Epidemic levels...Overwhelming health care costs...Blindness, heart and nerve disease, and kidney failure." Such alarming sound bites filled the media about a month or two ago when the Centers for Disease Control and Prevention (CDC), Atlanta, released statistics on the increasing incidence of diabetes. For marketers looking for new demographic niches, this unhappily promises to be a large one.

Diabetes mellitus is a chronic disease that results from impairment in the body's production and/or use of the hormone insulin. Insulin is produced by the pancreas and helps transport glucose (sugar) into the cells of most organs where it is used for energy. Insulin also lends a hand in protein synthesis and fat storage. When diabetes is not under control, glucose and fat remain in the bloodstream, contributing to both organ and blood vessel damage over time.1, 2

Diabetes effects more than 16 million Americans, approximately one-third of which are undiagnosed.4 It is also on the rise. "From 1990 to 1998, the frequency of diabetes, especially Type 2 diabetes in adults, increased by about 33%. This increase was mainly due to new cases, and was closely associated with increasing weight and physical inactivity in this country," notes Frank Vinicor, Ph.D., director of the Division of Diabetes Translation, CDC. (See diabetes types, page 30.)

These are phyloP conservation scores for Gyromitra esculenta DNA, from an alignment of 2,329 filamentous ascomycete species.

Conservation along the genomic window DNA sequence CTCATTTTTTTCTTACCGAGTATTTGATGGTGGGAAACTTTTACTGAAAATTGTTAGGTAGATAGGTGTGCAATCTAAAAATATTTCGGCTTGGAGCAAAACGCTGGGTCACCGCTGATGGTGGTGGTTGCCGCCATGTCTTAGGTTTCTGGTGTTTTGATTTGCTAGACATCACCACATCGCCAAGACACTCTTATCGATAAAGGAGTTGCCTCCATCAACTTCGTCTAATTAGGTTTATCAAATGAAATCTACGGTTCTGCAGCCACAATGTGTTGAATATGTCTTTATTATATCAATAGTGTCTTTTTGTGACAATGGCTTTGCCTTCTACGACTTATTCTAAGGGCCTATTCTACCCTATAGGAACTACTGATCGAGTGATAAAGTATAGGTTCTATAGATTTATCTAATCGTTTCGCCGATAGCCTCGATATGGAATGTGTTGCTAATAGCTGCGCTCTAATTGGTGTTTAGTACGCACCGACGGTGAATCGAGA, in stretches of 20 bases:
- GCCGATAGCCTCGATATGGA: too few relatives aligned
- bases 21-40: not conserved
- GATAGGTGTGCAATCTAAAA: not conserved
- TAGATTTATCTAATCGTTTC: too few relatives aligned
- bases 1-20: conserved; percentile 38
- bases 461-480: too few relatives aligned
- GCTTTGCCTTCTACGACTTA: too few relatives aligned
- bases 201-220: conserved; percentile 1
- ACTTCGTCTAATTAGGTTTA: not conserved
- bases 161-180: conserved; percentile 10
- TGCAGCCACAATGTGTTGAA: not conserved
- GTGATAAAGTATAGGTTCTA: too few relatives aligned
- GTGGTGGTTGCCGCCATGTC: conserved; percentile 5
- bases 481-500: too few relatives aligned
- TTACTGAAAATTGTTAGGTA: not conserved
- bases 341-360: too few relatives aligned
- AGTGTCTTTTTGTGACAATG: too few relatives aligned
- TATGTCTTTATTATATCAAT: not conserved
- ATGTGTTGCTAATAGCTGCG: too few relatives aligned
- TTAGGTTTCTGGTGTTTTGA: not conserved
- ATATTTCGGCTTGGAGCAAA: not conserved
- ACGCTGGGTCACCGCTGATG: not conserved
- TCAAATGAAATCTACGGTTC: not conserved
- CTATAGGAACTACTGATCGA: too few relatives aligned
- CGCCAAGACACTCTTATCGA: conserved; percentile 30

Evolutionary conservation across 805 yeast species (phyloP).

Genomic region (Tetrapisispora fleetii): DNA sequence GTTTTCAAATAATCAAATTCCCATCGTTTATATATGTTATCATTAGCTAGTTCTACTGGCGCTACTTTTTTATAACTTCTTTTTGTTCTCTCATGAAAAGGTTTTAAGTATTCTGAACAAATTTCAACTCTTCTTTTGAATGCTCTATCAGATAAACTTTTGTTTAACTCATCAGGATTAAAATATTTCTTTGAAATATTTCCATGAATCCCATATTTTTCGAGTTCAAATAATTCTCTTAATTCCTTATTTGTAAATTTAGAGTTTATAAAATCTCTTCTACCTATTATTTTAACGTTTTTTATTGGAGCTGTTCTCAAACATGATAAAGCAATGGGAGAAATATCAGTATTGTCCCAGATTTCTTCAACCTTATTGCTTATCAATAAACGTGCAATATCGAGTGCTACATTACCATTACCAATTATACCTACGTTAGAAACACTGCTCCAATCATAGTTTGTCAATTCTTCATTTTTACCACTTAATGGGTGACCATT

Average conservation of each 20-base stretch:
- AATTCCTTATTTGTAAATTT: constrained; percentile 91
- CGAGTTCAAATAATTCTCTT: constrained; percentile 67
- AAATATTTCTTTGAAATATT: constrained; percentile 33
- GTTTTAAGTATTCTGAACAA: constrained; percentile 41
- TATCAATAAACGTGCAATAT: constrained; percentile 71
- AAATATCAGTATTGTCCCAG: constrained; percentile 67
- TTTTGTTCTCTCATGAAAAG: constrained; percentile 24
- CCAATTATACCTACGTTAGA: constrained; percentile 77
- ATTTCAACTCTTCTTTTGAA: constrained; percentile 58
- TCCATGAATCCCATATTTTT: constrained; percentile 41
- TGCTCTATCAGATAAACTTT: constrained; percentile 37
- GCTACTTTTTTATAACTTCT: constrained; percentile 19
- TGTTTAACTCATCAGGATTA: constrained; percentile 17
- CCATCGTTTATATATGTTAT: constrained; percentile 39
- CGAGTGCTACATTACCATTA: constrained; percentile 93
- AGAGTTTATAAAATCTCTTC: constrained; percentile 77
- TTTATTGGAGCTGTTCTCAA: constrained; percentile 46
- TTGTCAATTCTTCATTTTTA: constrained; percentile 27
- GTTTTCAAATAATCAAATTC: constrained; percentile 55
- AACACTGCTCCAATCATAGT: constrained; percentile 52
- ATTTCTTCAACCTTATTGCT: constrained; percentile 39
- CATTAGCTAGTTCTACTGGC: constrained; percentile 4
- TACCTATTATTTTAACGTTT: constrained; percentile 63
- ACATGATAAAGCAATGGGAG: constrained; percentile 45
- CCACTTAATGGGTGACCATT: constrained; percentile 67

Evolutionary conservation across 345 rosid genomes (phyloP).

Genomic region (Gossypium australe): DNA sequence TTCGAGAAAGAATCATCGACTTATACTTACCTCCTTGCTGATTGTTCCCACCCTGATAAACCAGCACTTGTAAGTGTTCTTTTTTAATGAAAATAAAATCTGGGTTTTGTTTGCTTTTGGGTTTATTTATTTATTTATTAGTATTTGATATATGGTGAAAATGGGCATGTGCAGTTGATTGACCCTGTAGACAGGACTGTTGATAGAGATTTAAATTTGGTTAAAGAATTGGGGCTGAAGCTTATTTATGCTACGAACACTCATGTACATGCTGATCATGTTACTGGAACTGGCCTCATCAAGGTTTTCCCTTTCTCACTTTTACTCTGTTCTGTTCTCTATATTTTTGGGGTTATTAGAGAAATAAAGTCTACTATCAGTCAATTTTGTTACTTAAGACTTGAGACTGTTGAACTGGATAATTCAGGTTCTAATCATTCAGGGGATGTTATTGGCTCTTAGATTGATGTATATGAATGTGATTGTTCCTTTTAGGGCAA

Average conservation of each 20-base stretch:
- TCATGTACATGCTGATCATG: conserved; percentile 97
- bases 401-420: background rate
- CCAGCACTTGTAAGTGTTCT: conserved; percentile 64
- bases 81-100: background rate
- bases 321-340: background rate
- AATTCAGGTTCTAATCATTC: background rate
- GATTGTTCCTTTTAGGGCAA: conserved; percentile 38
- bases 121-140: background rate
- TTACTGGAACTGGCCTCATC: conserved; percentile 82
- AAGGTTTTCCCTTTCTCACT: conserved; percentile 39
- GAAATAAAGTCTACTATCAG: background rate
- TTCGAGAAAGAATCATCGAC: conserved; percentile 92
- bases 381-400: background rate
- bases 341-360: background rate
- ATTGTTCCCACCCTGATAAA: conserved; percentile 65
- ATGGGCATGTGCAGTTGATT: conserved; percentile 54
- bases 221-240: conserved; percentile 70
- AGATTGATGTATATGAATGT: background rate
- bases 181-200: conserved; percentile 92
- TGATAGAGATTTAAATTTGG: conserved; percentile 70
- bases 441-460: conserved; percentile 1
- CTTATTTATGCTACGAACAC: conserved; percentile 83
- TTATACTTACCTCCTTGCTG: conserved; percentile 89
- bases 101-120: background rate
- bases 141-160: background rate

There is also growing awareness, particularly in the natural products industry, of a metabolic disorder called Syndrome X that is genetic in nature and starts with insulin resistance.

Terry Kristen Strom, co-author of SYNDROME X Overcoming the Silent Killer That Can Give You A Heart Attack and director of marketing for Shaman Pharmaceuticals, provides a description of the condition as follows. Insulin functions to escort glucose into cells. With insulin resistance, insulin does not work as well as it should. People with Syndrome X pump out higher levels of insulin. (As the body's insulin resistance increases, the pancreas produces additional insulin to maintain normal glucose levels.) Essentially, that insulin takes glucose and rams it [into] the cell by the sheer force of extra insulin in the bloodstream. The high insulin level may lead to potential complications, including polycystic ovarian syndrome, hypertension, dyslipemia, arteriosclerosis, Type 2 diabetes, heart disease, and possibly certain forms of cancer. This syndrome also is blamed, in part, on an American lifestyle of low physical activity and high fat and calorie diets.5

Management Through Diet